The Office of School Nutrition is actively involved in the Detroit Food & Fitness Collaborative Schools Work Group, which supports Detroit schools’ efforts to provide healthy, freshly prepared, and locally grown or produced foods in schools. Wiggins is co-chair of the Schools Work Group.

Betti WAt the event, key players in the agriculture and schools communities were invited, and 35 attendees enjoyed a meal prepared by Kevin Frank, the school district chef, made from garden ingredients.

Guests sat outside on the shady side of the farm in a rustic yet sophisticated setting and ate from fine china. Butternut squash soup and a salad of kale, peppers and tomatoes were part of the menu. Short presentations from Wiggins and Zaundra Wimberley, farm and gardens director, were part of the evening that celebrated the Detroit School Garden Collaborative and other work being done by the Office of School Nutrition to put healthy, locally grown vegetables and fruits on the table for DPS students.Fish copy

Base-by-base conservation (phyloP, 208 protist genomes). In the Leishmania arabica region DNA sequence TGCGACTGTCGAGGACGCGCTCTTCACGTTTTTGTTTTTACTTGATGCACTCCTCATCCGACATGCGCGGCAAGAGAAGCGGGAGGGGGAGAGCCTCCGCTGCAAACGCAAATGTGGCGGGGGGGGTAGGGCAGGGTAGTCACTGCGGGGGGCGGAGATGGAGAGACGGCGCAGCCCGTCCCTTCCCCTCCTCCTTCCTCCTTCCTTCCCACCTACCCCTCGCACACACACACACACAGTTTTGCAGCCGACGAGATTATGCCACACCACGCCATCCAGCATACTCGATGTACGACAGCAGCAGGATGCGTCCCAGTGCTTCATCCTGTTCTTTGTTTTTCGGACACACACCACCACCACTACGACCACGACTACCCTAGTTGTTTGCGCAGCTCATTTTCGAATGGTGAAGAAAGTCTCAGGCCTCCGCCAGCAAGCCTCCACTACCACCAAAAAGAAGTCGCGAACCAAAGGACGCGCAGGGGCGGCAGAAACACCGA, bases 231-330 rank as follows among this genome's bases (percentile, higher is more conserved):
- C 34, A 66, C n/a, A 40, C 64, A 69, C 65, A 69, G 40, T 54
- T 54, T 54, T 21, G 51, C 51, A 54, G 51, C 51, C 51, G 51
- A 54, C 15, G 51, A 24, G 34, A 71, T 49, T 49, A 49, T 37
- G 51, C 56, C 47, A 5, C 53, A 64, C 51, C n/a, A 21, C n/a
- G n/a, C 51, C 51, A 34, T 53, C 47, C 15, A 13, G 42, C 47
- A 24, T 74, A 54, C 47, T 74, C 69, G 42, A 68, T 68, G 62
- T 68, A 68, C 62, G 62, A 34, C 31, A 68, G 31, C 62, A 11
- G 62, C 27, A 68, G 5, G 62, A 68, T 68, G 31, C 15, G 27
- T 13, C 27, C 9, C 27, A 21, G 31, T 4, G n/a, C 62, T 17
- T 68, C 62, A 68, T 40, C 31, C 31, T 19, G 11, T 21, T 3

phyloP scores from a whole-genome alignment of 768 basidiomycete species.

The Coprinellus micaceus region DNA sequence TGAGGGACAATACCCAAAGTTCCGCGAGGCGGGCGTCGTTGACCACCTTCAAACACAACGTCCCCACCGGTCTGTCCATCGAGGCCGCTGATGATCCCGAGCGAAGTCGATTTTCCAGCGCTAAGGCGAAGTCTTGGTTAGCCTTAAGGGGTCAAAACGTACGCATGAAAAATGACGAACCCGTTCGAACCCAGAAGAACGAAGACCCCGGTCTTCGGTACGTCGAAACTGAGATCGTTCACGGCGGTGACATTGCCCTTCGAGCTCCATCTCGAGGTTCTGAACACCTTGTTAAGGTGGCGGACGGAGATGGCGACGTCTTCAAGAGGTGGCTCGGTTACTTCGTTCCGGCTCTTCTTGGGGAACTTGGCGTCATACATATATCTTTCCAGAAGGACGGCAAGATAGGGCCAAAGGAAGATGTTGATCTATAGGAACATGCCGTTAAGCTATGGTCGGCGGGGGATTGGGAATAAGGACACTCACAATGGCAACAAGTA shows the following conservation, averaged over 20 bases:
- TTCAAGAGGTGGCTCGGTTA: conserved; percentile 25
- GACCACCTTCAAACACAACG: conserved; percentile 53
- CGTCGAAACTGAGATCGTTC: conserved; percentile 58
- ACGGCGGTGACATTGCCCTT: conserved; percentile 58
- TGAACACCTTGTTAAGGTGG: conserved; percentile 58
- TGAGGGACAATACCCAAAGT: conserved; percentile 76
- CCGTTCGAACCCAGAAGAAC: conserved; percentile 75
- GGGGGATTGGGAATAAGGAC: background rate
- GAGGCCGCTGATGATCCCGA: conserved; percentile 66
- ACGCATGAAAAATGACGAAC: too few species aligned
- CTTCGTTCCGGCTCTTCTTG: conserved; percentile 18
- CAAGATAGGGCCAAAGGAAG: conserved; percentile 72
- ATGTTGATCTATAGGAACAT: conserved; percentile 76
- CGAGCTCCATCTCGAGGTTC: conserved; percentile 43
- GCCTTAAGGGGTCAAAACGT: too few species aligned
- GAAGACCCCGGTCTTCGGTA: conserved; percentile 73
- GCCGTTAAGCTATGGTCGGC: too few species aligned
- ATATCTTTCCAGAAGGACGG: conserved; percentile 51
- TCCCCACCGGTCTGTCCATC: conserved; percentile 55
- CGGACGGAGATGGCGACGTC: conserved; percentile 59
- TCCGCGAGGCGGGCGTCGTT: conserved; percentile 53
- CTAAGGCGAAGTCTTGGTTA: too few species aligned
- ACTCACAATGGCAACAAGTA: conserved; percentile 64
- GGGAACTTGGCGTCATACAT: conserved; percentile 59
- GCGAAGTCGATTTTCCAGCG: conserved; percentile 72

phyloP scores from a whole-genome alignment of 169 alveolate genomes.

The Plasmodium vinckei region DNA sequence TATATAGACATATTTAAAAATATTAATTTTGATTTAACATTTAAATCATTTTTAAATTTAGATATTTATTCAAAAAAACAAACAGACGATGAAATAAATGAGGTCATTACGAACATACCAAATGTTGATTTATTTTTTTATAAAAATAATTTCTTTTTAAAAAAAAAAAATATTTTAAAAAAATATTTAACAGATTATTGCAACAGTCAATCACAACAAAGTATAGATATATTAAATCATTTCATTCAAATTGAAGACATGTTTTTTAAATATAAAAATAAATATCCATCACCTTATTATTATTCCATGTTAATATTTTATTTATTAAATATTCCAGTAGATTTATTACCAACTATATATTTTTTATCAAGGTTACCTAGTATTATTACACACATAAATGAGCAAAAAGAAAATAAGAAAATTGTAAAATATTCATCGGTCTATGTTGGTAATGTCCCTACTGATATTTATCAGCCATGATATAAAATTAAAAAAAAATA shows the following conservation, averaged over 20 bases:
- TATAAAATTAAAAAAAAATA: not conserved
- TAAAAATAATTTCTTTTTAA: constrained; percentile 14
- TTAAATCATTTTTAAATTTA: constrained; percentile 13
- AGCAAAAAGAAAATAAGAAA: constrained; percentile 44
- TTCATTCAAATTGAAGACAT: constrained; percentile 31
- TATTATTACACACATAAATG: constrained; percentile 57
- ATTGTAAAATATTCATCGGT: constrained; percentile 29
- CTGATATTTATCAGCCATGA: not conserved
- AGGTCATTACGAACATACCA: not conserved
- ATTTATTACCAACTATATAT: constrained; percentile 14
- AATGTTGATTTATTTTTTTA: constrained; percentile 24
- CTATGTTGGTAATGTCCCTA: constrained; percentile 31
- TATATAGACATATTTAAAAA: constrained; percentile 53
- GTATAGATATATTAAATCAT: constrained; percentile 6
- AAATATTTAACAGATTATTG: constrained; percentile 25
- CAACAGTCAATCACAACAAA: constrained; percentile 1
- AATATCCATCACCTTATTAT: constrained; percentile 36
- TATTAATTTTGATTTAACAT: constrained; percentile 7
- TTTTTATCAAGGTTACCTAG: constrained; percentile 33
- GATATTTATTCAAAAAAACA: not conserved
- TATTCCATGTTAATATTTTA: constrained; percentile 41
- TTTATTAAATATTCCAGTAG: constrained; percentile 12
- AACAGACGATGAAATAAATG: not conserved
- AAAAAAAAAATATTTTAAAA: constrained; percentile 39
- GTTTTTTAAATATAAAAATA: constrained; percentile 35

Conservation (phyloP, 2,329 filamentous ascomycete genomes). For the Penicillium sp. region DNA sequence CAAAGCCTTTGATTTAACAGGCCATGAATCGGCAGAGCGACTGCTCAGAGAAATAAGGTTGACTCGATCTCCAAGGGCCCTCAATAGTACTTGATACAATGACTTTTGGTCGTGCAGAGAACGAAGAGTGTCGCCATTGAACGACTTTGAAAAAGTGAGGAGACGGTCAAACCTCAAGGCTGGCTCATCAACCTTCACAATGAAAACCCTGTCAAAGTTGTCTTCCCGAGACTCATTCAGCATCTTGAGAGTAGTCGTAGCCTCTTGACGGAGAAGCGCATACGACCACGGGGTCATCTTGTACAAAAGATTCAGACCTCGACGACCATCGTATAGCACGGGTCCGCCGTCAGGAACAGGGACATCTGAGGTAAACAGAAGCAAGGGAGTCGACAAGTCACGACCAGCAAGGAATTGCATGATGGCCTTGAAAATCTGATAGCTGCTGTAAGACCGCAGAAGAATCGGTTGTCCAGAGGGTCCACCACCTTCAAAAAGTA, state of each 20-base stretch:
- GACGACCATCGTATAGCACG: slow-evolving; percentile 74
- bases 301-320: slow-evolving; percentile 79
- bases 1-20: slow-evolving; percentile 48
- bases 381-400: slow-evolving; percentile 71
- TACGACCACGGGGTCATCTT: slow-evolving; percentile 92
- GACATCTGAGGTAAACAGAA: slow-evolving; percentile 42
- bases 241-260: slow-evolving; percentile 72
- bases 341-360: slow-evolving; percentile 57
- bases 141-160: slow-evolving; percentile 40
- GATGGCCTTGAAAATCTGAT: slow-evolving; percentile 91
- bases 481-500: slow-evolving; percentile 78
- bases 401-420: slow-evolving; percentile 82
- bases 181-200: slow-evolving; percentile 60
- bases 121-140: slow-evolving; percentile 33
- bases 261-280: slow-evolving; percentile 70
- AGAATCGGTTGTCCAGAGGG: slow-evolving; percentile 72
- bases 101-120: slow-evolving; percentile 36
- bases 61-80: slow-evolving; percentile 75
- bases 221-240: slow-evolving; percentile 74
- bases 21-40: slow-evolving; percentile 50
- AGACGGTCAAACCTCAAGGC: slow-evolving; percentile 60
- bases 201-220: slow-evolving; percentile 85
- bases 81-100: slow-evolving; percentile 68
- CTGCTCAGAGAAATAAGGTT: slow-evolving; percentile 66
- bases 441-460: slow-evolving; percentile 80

DPS has followed up with attendees to see how they may be able to assist the garden collaborative next spring through volunteering, donating materials and supplies, or contributing funding for the gardens.


Trails-Cocktails Event Urges Cyclists to Think Big about Detroit Greenways

Seven years ago our only major biking and trails proponent was packing up his desk at the Detroit Mayor’s office and heading back to a job in the private sector. Our city support was looking bleak.

What a change we’ve seen since then!

We now have supporters throughout most city departments and in the Mayor’s office. Though Detroit has many challenges and priorities, our work is seen as an important quality of life issue from the neighborhoods to downtown.